Focus on the Family

Marijuana’s effects too damaging to support legalization

Q: What's wrong with marijuana? Personally, I don't see any reason why it shouldn't be legalized.

Jim: Your viewpoint is gaining support, as evidenced by voter approval legalizing the recreational use of marijuana in Colorado and Washington. Public opinion aside, my concerns are rooted in the well-documented facts of what pot does to the person who uses it. These are just a few that have been highlighted by our Physicians Resource Council.

First, marijuana smoke is more irritating to the upper respiratory tract and contains 50 to 70 percent more cancer-provoking hydrocarbons than tobacco. Combine this with pot-smokers' tendency to inhale deeply and hold their breath while smoking, and it's easy to see why long-term marijuana users are at a high risk for chronic lung disease and for cancer of the upper respiratory tract and lungs.

Its impact on motor skills and intellectual functions is also detrimental. Frequent use can impair concentration, learning, memory and judgment — conditions that can linger long after immediate effects of the drug have worn off. Long-term marijuana users are also known for developing a marked lack of motivation. Their personal goals and self-discipline literally go up in smoke. Other research has linked marijuana use with poor overall job performance. Another concern is its addictive properties, which impair an individual's ability to make deep and meaningful attachments with people. This promotes isolation, which feeds the need to smoke pot, which strains more relationships, which causes increased conflict in marriage or with co-workers and friends.

Finally, pot can become a gateway drug for the user, creating pathways in the brain that invite experimentation with harder street drugs or prescription medications. Studies have shown that 90 percent of those currently using hard addictive drugs like heroin started with marijuana.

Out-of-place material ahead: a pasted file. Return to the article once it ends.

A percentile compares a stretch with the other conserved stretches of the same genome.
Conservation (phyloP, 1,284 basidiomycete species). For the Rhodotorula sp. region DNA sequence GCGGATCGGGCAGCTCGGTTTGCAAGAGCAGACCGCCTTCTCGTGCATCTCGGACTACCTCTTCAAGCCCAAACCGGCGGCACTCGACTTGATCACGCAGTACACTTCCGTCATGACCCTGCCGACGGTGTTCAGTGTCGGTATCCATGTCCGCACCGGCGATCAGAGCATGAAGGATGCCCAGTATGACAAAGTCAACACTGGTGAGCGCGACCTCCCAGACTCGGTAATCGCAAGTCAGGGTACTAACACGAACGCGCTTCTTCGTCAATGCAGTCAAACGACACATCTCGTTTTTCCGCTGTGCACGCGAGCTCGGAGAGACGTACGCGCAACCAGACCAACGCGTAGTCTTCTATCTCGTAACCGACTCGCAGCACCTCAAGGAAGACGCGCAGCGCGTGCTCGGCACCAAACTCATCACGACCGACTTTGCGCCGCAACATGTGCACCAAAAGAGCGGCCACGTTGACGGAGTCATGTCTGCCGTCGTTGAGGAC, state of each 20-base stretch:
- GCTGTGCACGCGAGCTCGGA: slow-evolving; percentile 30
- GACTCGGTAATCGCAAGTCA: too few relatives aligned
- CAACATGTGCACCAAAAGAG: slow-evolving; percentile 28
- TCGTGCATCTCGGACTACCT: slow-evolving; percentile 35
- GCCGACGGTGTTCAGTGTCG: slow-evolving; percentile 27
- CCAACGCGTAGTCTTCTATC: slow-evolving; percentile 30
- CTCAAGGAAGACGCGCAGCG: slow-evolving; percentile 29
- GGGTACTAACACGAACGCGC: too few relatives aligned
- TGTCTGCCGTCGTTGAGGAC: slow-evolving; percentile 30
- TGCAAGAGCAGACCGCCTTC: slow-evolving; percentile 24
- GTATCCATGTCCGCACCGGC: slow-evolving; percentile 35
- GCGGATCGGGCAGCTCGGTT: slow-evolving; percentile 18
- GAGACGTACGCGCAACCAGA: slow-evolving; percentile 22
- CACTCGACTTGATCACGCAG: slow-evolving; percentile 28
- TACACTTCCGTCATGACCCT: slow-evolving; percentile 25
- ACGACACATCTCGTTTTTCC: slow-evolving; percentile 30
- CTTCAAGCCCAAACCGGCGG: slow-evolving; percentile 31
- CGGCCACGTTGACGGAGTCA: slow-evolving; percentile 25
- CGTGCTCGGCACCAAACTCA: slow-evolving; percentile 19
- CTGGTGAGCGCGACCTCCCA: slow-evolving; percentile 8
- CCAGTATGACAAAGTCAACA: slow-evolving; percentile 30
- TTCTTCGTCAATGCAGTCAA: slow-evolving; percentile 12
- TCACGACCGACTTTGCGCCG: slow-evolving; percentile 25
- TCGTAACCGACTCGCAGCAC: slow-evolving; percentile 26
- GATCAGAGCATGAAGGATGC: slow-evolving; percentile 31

Given these facts and the damage that pot has done to people I love, there's simply no way I can support its legalization for recreational use.

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Q: My husband refuses to trash old, ragged shirts. He wears them around the house and I can't stand it. So I "help" him out by making them quietly disappear. He usually doesn't notice, but recently he busted me and went looking for a particular faded relic that I'd just turned into a dust rag. Now I'm in the doghouse. Do you think what I did was really that bad? 

 Dr. Greg Smalley, Vice President, Family Ministries: I've laughed with lots of couples whose wives have been baffled by their husbands' inability to part with weathered wearables. It's a mystery to them that defies reason. So you can take comfort in knowing that you're in the company of some good women, including Mrs. Smalley. 

 That said, while the phenomenon is humorous, and the result of your actions non-catastrophic (I assume your husband's not walking around topless), there's a sense in which a foundational building block of your marriage — respect — may need some repair. And that may be true for both of you. For your husband's part, he may have some legitimate reasons for wanting to keep and wear these shirts (and as a guy, I'll vouch that there are some). 

Regardless of your assessment, it's his stuff and his feelings, and you need to respect that. On your end, you probably have valid reasons for being bothered by his wearing these shirts. This is a great opportunity for listening to and learning about each other. The place to start is talking about it, and this incident provides a natural springboard. My recommendation: Begin the conversation with a heartfelt apology and a desire to hear his perspective, and you should be on your way to a reasonable compromise and a new understanding of each other. 

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(Jim Daly is a husband and father, an author, and president of Focus on the Family and host of the Focus on the Family radio program. Catch up with him at www.jimdalyblog.com or at www.facebook.com/DalyFocus .)



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